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Microtia, Atresia, and Van Gogh

Tian has microtia and atresia of his right ear.  This just means that his right ear never developed fully in utero.

Just after adopting the boys, I wrote "Fixing Our Boys."   (That ASLized video is timeless! Still worth a watch, if you've not seen it.)

This boy has had crooked haircuts for years because
he wants to keep his right ear mostly covered up.
(And because I'm a lousy barber.)
Tian is nearing age 10 and we've had many discussions about his ear.  When he was little, he could not have cared less about the appearance of his ear, but some time in 3rd grade, he started wanting to keep his ear covered because he was getting unwanted attention over it.

Selfishly, I adore his ear.  I've reminded him that his ear helped us identify him in photos and even a video we got of him before we met him in person.  I remember watching that video over 100 times, pausing it at 5 seconds when I could see his right ear.  That's when I knew for sure that it was him.  (It's difficult to identify someone in a video when you've ever only seen still photos of them. Now that he's been my son for 8 years, it's hard to remember not knowing for sure that was him!)

When we first let him know that after he turns 10, we would look into a prosthetic ear, his immediate question was, "Can we make it really big so I have one regular ear and one huge ear?"  <insert laughter>  Umm, the point is to make it so you have two nearly-identical ears, but I get how that would be fun at parties.

Tian is just funny.  Anyone we come across lets us know that.  When we were recently at Dell Children's after he injured his hand, as each new medical professional entered the room, Tian would ask, "Are you here to torture me?"  After the nurse explained how they would medicate him, then pop his joint back into place, she ended with, "Do you have any questions?"  He quickly asked, "What is 6,294 times 351?"

A dental hygienist said she tells a story about Tian everywhere she goes. When he was about 8 years old, she was cleaning his teeth and asked him how he was doing.  He answered, expressionless, "I'm dead inside."  She quipped back, "Ooh, I've never cleaned a zombie's teeth before!" to which he replied, "Yeah, but have you ever cleaned a Chinese boy's teeth?"  That's Tian.

Steve Jobs and Van Gogh
So it was no surprise when his class created a "living wax museum" for school, he chose to be Vincent Van Gogh.  Of course he did.  He wanted to capitalize on the gore, shock value, and humor of that choice.  He made a great Van Gogh!  He originally had a bloody-looking bandage around his head but decided instead to just push his hair back into the hat so his missing ear would be more obvious.  I loved that he didn't mind "showing off" his special ear for this event.  I was hoping his new boldness would stay with him, but after the wax museum, he went back to wanting to keep it covered up.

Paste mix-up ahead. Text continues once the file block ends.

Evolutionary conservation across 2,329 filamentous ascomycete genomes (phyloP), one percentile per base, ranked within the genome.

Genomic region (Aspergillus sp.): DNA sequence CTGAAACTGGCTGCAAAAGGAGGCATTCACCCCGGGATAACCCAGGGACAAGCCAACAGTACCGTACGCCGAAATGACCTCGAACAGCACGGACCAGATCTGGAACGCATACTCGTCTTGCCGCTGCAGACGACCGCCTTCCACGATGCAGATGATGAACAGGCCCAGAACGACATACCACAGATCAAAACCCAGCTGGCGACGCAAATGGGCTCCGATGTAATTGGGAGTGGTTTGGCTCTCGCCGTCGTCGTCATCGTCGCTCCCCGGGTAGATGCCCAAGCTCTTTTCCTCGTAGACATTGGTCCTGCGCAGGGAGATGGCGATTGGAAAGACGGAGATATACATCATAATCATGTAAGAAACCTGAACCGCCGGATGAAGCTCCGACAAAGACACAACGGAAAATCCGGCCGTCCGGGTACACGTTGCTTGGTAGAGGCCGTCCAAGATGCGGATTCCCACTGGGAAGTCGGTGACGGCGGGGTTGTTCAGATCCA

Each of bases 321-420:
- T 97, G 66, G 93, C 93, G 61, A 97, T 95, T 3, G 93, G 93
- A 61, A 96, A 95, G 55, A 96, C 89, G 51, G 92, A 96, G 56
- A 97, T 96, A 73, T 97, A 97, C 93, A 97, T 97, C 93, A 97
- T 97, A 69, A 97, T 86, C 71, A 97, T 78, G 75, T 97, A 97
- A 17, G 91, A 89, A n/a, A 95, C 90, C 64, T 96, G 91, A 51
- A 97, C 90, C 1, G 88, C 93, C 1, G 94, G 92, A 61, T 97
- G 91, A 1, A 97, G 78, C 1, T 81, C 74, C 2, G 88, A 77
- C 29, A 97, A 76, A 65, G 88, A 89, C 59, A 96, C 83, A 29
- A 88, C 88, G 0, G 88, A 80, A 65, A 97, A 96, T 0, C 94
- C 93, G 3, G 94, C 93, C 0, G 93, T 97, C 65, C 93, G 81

I love how the younger kids are watching his wax figure come to life!

Tian also loves all things science.  Rocks, bones, solar system, plants, human body. He loves it all.  He's watched multiple surgeries and even childbirth on YouTube.  So a couple of months ago, when we asked if he wanted to see what ear reconstruction surgery looked like, he absolutely did!  Just a couple of minutes into the video, (Warning! It's graphic.) he said, "Yep, I definitely DON'T ever want to do that!"  We are glad because when we looked into it, the risks seemed to far outweigh any potential benefit.  He does want a prosthetic ear.  He'd prefer to have one that slides on and stays on with glue if it will work with the bit of cartilage he has.  Just looking at this website of prosthetics people have gotten after failed reconstruction, I'm glad we ruled out surgery quickly.  

I hope someday he will just be comfortable with his ear the way it is, but I don't live in his body, so it's nice to know he has this option with the technology and materials for prosthetics getting better all the time. 


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